Netanyahu closing in on the prime minister’s seat

Posted by claudiacampli su 20 febbraio, 2009

IHt

Friday, February 20, 2009

JERUSALEM: Benjamin Netanyahu looked poised to become Israel’s next prime minister after earning the endorsement on Thursday of Avigdor Lieberman, head of the far-right party Yisrael Beiteinu.

President Shimon Peres has yet to decide who should form Israel’s next government. After conferring with Peres, Lieberman expressed support for a government led by Netanyahu’s conservative Likud Party but also urged that the government include Kadima, the centrist party led by Foreign Minister Tzipi Livni. Leggi il seguito di questo post »

Posted in Kadima, La scena Politica Israeliana, Likud, Partiti etnici & Ortodossi | Contrassegnato da tag: , , , , , , , , , | Leave a Comment »

Not only in his handkerchief

Posted by gaetanoditommaso su 16 febbraio, 2009

HAARETZ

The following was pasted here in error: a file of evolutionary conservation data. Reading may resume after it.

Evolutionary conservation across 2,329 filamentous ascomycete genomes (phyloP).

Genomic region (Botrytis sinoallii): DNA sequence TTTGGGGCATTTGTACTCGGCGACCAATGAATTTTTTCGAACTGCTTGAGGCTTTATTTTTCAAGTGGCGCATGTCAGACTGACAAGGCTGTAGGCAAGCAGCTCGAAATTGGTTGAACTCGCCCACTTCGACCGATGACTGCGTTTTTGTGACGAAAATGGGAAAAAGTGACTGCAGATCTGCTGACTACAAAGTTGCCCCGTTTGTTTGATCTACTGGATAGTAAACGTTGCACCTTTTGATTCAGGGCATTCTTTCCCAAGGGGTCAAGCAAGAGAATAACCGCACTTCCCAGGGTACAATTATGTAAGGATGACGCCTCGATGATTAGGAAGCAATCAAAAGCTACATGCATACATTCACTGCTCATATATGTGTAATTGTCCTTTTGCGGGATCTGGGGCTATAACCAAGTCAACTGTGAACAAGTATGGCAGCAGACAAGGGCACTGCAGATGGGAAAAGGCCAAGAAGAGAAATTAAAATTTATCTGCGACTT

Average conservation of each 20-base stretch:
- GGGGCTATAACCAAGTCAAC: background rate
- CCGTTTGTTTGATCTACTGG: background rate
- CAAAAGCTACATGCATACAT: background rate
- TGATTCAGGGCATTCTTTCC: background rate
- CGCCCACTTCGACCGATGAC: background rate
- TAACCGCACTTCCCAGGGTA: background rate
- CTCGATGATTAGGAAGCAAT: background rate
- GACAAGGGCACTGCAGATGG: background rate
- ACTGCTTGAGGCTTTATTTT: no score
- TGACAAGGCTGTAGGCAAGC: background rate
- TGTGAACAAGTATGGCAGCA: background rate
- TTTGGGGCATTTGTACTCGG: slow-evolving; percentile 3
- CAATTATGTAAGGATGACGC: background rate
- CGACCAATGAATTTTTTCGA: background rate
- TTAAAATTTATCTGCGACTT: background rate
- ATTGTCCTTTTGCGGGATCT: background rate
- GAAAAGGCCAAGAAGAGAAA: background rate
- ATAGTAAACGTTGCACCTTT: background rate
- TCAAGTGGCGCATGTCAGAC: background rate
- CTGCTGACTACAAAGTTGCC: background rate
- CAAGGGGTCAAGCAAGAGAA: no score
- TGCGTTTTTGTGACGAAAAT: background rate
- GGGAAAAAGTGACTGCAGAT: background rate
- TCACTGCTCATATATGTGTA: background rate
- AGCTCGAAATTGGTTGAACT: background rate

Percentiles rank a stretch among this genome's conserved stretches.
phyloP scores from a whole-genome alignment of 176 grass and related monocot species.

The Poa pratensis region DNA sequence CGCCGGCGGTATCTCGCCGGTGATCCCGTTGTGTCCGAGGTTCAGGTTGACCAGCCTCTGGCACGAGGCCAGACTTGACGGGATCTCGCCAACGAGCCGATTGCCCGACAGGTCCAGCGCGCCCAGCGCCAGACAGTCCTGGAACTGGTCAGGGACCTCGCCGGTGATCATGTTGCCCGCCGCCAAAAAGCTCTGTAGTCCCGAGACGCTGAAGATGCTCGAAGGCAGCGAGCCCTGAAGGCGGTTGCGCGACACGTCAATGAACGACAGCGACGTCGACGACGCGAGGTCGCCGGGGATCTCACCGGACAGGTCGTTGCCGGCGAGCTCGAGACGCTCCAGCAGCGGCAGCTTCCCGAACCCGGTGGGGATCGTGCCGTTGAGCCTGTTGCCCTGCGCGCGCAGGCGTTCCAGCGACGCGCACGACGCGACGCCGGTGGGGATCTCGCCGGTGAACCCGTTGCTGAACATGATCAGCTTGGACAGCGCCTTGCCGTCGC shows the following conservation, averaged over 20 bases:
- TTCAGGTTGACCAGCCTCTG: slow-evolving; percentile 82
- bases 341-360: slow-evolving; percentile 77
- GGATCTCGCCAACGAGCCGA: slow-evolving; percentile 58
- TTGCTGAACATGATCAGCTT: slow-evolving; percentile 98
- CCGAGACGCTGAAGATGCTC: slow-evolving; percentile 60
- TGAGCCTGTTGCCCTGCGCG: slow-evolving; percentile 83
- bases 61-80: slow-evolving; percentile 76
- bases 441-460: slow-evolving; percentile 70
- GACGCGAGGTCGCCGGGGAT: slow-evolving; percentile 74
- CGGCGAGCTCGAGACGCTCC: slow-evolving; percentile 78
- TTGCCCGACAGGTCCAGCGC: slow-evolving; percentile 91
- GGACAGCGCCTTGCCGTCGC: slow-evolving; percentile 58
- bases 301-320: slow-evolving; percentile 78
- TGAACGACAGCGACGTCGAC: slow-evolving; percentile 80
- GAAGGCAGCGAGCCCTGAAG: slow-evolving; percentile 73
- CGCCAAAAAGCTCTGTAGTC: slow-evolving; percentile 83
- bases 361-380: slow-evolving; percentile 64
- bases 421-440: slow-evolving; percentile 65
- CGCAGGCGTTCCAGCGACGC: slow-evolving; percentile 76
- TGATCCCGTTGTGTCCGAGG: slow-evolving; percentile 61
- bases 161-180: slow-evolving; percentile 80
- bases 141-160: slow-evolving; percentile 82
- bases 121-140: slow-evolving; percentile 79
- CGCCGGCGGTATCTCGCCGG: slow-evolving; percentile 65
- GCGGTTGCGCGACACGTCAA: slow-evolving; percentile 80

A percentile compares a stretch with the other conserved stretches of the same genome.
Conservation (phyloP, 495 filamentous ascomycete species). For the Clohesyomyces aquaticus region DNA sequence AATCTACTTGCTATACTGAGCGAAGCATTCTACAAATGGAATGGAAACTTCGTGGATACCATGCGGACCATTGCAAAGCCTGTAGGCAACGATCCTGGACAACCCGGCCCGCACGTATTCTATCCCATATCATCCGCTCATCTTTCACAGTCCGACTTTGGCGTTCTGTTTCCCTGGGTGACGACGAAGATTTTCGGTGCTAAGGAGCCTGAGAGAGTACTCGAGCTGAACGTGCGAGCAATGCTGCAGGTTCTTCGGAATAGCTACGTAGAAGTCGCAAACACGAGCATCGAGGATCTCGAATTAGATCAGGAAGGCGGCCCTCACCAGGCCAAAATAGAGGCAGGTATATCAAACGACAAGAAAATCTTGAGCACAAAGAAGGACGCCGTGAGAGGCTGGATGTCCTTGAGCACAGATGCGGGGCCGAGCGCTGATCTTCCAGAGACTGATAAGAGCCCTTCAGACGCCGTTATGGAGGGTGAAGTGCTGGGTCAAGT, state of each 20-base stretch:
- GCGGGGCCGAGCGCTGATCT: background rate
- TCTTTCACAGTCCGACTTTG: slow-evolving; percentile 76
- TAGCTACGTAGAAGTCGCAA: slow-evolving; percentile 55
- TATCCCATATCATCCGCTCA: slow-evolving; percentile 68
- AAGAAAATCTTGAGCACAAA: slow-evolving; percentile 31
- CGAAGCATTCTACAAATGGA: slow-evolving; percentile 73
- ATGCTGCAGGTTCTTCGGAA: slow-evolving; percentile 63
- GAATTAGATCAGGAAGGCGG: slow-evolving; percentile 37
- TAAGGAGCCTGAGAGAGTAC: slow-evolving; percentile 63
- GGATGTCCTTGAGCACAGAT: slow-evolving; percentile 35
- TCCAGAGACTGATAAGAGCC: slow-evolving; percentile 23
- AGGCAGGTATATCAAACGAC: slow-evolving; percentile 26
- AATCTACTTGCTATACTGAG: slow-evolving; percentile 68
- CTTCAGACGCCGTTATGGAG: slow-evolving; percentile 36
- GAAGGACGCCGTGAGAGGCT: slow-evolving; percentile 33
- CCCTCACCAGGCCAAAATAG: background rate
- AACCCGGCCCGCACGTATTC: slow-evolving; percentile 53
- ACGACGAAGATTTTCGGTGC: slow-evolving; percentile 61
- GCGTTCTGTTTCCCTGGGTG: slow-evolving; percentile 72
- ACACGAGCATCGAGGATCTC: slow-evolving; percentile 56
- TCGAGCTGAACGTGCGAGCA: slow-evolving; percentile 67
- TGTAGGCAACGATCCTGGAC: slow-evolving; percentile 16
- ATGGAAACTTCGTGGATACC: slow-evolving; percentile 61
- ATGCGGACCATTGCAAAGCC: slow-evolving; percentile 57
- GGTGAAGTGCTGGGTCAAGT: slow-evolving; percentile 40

16 February 2009

By Ze’ev Segal

The Israeli presidency’s symbolic role drove the post’s first occupant, Chaim Weizmann, to say bitterly that the only place he could stick his nose was his handkerchief. Nevertheless, the president has two important powers: pardoning criminals and deciding whom to ask to form a government. His responsibility for establishing the government, along with the need for his consent should a prime minister seek to dissolve the Knesset, occasionally put the president at the center of the public/political stage.

The Basic Law on Government, which dictates the procedure for establishing a government, gives the president broad discretion. All it requires is that he consult with representatives of every party elected to the Knesset before deciding who should form the government. Not only is the president immune to the dictates of 61 or more Knesset members, he is also immune to judicial review by the High Court of Justice. As far back as the early 1950s, the court, responding to a petition against president Weizmann by MK Ari Jabotinsky, ruled that the way the president exercises his discretion may not be adjudicated. In that case, Weizmann’s refusal to ask another MK to form a government after David Ben-Gurion resigned led to elections. Leggi il seguito di questo post »